PEP and Pease restored—for some. The new law restores the so-called PEP (personal exemption phaseout) and Pease (itemized deduction phaseout, named for the Congressman who authored the legislation) limits, which had been reduced and then suspended by the Bush-era cuts. However, the restored limits apply at higher income levels than under prior law. For 2013, personal exemptions will be reduced by 2% for each $2,500 (or portion thereof) of AGI above $300,000 for joint filers and surviving spouses, $275,000 for heads of households, $250,000 for singles, and $150,000 for marrieds filing separately. [IRC §151(d)(3)] Under the Pease limitation, the total amount of itemized deductions will be reduced by 3% of the amount by which AGI exceeds the same threshold amounts. [IRC §68]

Permanent AMT patch. Over the past several years, Congress has repeatedly “patched” the AMT by temporarily increasing the exemption amount prevent large numbers of taxpayers from becoming subject to the alternative tax. The 2012 Act permanently increases the AMT exemption amount to $50,600 for unmarried taxpayers, $78,750 for joint filers and $39,375 for marrieds filing separately, indexed for inflation after 2012. For 2013, the AMT exemptions are $51,900 for singles, $80,800 for joint filers, and $40,400 for marrieds filing separately. [IRC §55]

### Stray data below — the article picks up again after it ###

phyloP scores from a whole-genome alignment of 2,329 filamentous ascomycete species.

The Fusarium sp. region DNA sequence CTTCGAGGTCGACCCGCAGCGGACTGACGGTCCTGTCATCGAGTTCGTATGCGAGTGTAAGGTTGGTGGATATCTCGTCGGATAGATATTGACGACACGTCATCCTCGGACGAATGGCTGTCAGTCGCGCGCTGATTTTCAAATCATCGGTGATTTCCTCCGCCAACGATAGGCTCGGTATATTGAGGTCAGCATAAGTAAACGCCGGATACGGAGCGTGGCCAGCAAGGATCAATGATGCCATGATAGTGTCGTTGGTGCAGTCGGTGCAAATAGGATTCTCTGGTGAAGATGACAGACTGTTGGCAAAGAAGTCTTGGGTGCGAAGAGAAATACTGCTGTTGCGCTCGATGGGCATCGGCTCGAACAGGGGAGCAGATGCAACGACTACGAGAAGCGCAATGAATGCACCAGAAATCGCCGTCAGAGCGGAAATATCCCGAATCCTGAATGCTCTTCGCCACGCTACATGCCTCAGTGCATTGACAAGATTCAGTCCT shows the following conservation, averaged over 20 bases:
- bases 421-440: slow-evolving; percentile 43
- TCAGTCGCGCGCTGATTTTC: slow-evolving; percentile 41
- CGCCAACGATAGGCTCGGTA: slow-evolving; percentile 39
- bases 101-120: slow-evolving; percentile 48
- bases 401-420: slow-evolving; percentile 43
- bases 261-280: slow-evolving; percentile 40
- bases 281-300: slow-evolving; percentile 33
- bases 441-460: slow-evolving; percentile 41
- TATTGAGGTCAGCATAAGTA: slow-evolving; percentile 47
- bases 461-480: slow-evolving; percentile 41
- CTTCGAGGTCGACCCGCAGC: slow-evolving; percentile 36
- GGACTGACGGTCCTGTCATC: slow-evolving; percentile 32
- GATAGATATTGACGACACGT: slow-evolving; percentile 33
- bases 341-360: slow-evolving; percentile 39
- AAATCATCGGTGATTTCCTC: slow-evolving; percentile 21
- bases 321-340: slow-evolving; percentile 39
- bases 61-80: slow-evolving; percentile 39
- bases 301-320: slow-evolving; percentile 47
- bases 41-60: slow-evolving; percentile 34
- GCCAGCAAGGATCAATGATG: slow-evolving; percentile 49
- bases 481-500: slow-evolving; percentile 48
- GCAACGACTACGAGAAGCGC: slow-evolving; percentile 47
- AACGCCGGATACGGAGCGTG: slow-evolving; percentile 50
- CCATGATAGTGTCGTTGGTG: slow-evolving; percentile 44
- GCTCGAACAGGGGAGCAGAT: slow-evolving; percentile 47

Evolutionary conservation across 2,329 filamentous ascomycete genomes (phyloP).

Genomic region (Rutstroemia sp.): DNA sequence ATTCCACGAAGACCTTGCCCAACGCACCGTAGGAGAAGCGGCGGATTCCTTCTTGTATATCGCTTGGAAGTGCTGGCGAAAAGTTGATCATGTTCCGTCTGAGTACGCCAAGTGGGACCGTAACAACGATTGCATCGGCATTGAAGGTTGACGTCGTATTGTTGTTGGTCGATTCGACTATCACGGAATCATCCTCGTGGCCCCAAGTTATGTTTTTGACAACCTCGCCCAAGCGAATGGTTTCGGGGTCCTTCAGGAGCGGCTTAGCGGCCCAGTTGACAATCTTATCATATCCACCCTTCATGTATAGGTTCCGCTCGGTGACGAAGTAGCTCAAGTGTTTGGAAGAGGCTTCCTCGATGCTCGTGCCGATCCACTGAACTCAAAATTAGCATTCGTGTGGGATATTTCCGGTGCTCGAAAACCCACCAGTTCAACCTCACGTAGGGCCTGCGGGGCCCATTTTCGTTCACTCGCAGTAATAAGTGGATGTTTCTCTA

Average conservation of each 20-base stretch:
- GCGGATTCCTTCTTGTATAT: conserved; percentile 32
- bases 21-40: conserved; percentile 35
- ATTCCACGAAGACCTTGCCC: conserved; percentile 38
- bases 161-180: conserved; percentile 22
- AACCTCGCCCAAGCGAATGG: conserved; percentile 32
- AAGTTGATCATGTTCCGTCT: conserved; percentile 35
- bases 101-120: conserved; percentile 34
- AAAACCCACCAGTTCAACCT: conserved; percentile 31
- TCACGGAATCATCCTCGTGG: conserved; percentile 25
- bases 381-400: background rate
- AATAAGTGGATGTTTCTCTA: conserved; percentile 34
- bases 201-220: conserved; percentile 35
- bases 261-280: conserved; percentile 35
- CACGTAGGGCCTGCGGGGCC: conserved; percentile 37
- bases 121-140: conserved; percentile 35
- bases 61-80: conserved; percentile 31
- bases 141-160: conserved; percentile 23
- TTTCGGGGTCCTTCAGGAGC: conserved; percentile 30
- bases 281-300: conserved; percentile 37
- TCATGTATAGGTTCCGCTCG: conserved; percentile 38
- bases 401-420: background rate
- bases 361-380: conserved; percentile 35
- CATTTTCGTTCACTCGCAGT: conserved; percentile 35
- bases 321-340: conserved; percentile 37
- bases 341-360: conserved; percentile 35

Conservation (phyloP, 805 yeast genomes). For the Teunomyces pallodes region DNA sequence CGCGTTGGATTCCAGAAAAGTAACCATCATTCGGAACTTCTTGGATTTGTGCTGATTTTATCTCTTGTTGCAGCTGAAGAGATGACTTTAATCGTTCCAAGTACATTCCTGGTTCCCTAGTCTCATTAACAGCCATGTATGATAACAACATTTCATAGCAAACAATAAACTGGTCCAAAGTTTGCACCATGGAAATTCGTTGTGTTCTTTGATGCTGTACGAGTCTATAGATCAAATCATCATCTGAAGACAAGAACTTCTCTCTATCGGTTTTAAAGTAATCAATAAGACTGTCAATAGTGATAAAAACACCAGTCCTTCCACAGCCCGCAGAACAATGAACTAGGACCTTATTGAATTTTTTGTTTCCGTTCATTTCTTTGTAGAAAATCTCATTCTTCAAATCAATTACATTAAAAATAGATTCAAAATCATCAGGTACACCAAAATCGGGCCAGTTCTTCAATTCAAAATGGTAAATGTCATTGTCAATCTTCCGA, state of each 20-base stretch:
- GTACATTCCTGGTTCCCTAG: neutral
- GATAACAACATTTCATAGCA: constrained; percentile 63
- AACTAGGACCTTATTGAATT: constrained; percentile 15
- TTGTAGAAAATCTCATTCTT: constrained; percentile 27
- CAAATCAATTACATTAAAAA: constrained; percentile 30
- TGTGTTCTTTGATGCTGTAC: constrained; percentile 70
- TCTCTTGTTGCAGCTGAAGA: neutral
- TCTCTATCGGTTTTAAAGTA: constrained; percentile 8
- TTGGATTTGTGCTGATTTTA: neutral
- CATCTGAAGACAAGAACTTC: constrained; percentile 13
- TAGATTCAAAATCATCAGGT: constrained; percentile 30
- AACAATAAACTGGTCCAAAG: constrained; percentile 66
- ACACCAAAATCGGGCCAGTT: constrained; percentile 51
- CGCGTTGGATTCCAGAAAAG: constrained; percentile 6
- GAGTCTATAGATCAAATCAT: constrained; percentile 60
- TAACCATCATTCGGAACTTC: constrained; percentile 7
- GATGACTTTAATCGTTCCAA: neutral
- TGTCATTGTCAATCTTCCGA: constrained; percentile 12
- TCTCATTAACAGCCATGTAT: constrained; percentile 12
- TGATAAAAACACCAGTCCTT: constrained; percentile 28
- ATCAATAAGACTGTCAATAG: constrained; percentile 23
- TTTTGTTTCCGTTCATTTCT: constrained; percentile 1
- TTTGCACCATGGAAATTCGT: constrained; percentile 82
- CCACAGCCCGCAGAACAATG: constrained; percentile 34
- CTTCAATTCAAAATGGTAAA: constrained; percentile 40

The new law also permanently extends the provision allowing nonrefundable personal credits to offset the AMT.

Extenders, extenders, extenders. The 2012 Act extends—in some cases, permanently—a slew of expired or expiring tax provisions for individual taxpayers. Here’s a brief rundown of provisions affecting individual taxpayers.

Child tax credit. The $1000 per-child amount and expanded refundability of the credit are made permanent. [IRC §24(a),(d)] The lower $3,000 threshold for refundability is extended through 2017. [IRC §24(d)(4)]

Child and dependent care credit. The maximum credit is permanently set a $1,050 for one qualifying individual (35% of up to$3,000 of expenses) or $2,100 for two or more qualifying individuals (35% of up to $6,000 of expenses. The 35% credit percentage is reduced, but not below 20%, by one percentage point for each $2,000 (or fraction thereof) above $15,000. [IRC §210